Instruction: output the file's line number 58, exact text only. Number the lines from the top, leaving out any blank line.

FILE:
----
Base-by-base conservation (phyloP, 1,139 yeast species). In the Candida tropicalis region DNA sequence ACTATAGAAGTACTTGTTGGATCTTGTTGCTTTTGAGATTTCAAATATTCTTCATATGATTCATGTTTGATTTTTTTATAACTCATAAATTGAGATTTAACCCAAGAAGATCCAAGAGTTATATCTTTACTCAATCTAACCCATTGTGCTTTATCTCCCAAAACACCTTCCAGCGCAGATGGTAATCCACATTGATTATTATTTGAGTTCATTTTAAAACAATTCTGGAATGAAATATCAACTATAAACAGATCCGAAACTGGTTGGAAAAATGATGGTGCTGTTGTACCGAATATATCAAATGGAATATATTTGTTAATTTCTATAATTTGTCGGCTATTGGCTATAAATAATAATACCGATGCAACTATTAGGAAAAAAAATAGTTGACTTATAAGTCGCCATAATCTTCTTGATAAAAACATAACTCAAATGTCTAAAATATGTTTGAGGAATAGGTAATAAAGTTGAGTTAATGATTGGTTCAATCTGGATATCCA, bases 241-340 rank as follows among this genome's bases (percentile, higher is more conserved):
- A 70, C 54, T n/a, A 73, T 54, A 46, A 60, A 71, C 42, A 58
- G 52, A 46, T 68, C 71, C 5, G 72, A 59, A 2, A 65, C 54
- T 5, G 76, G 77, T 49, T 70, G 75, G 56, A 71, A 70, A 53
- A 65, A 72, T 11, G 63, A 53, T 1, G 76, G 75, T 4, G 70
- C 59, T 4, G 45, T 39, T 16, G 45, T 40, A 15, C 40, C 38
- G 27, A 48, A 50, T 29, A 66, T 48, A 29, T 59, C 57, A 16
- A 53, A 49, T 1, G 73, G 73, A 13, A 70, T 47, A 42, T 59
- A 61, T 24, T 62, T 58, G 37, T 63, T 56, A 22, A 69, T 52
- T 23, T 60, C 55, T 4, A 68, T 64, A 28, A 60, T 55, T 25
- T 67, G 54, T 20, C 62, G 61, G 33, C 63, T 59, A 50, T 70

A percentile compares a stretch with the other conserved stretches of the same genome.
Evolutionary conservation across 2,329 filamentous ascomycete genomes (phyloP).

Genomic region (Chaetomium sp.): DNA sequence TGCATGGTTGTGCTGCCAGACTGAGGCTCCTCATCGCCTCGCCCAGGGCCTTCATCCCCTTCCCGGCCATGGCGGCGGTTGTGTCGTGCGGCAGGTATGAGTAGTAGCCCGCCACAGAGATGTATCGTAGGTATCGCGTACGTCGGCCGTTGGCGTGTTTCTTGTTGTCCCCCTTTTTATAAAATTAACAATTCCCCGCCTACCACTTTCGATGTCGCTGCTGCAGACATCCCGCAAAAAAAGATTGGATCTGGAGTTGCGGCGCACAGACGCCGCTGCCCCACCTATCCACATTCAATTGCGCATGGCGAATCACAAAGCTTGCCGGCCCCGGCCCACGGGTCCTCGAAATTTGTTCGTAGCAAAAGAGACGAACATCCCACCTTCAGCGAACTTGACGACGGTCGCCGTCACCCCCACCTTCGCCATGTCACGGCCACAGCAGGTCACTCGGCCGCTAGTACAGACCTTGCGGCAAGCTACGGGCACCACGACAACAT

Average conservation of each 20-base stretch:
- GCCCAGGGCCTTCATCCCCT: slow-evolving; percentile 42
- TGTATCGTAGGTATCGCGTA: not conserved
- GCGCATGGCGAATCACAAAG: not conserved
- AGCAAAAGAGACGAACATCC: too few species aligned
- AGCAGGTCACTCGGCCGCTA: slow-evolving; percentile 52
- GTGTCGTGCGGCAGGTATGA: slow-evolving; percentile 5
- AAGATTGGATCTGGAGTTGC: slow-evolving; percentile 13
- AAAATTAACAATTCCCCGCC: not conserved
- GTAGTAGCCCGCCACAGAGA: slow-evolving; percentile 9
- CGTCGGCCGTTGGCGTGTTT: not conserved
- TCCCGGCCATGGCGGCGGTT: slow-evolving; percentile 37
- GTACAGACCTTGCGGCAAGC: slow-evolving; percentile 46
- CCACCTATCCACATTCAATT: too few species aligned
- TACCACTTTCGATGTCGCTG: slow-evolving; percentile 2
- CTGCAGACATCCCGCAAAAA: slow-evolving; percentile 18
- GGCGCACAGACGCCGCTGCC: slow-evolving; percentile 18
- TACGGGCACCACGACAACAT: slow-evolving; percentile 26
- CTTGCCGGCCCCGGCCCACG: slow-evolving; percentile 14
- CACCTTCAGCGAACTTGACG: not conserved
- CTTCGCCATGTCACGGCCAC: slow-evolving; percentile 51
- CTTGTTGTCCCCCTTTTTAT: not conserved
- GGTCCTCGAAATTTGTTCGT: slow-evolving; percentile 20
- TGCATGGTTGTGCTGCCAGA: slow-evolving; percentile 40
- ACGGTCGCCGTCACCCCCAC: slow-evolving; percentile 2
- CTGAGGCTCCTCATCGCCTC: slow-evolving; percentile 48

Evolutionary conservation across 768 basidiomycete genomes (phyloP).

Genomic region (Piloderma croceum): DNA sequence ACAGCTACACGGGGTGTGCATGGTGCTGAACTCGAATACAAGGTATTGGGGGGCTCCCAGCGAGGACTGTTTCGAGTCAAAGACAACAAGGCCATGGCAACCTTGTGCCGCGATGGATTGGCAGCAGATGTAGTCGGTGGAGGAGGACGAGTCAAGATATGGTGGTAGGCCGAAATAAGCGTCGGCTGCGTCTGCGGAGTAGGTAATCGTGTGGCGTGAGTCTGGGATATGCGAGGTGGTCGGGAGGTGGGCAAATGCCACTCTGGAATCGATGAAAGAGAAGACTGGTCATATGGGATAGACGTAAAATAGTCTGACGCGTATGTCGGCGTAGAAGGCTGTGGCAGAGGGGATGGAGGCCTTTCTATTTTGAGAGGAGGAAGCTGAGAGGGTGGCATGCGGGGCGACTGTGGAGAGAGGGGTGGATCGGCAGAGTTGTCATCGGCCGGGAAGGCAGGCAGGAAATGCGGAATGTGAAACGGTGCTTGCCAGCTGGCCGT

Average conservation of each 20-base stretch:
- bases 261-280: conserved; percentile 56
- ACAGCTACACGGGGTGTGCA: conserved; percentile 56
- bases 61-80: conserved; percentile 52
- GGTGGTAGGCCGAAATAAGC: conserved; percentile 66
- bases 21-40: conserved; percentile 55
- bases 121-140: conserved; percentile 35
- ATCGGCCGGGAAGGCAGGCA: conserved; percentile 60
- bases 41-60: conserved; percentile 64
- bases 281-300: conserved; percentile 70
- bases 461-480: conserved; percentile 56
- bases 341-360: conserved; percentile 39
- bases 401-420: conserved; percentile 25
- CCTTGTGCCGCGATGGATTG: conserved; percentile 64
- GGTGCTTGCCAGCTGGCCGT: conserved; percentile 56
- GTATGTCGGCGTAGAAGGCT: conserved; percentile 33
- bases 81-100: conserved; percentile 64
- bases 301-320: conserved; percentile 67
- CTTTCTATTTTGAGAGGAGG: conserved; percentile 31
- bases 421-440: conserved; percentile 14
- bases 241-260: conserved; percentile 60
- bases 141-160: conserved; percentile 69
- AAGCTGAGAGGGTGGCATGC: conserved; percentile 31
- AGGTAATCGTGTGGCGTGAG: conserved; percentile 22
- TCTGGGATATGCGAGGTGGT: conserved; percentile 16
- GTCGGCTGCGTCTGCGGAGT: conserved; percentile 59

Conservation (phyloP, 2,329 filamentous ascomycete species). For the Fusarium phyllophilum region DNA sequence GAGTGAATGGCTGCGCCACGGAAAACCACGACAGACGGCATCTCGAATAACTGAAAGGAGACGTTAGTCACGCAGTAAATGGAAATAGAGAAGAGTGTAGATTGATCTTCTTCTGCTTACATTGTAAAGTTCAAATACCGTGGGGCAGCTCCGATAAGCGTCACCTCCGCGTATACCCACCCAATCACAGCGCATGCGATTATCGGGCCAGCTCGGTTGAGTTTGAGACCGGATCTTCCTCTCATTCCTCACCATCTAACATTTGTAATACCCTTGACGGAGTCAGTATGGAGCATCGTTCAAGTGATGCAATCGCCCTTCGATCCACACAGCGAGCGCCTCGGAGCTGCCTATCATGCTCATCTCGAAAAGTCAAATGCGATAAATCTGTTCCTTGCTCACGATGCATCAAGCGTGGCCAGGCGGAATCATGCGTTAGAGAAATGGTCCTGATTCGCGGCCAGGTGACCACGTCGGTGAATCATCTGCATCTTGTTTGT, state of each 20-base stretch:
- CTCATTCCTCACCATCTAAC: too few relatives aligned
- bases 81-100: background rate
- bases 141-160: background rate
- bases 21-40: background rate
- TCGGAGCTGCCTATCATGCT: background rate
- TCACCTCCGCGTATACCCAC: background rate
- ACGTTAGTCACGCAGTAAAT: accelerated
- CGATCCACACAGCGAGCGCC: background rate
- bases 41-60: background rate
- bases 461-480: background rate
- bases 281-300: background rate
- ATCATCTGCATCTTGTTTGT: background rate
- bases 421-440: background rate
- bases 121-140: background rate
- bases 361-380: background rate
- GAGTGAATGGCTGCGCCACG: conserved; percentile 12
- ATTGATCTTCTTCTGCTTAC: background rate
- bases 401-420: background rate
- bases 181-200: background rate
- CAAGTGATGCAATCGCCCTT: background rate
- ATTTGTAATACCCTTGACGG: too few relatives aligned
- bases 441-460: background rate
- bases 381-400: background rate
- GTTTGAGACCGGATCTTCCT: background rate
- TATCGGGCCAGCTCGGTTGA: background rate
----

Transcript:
- GTATGTCGGCGTAGAAGGCT: conserved; percentile 33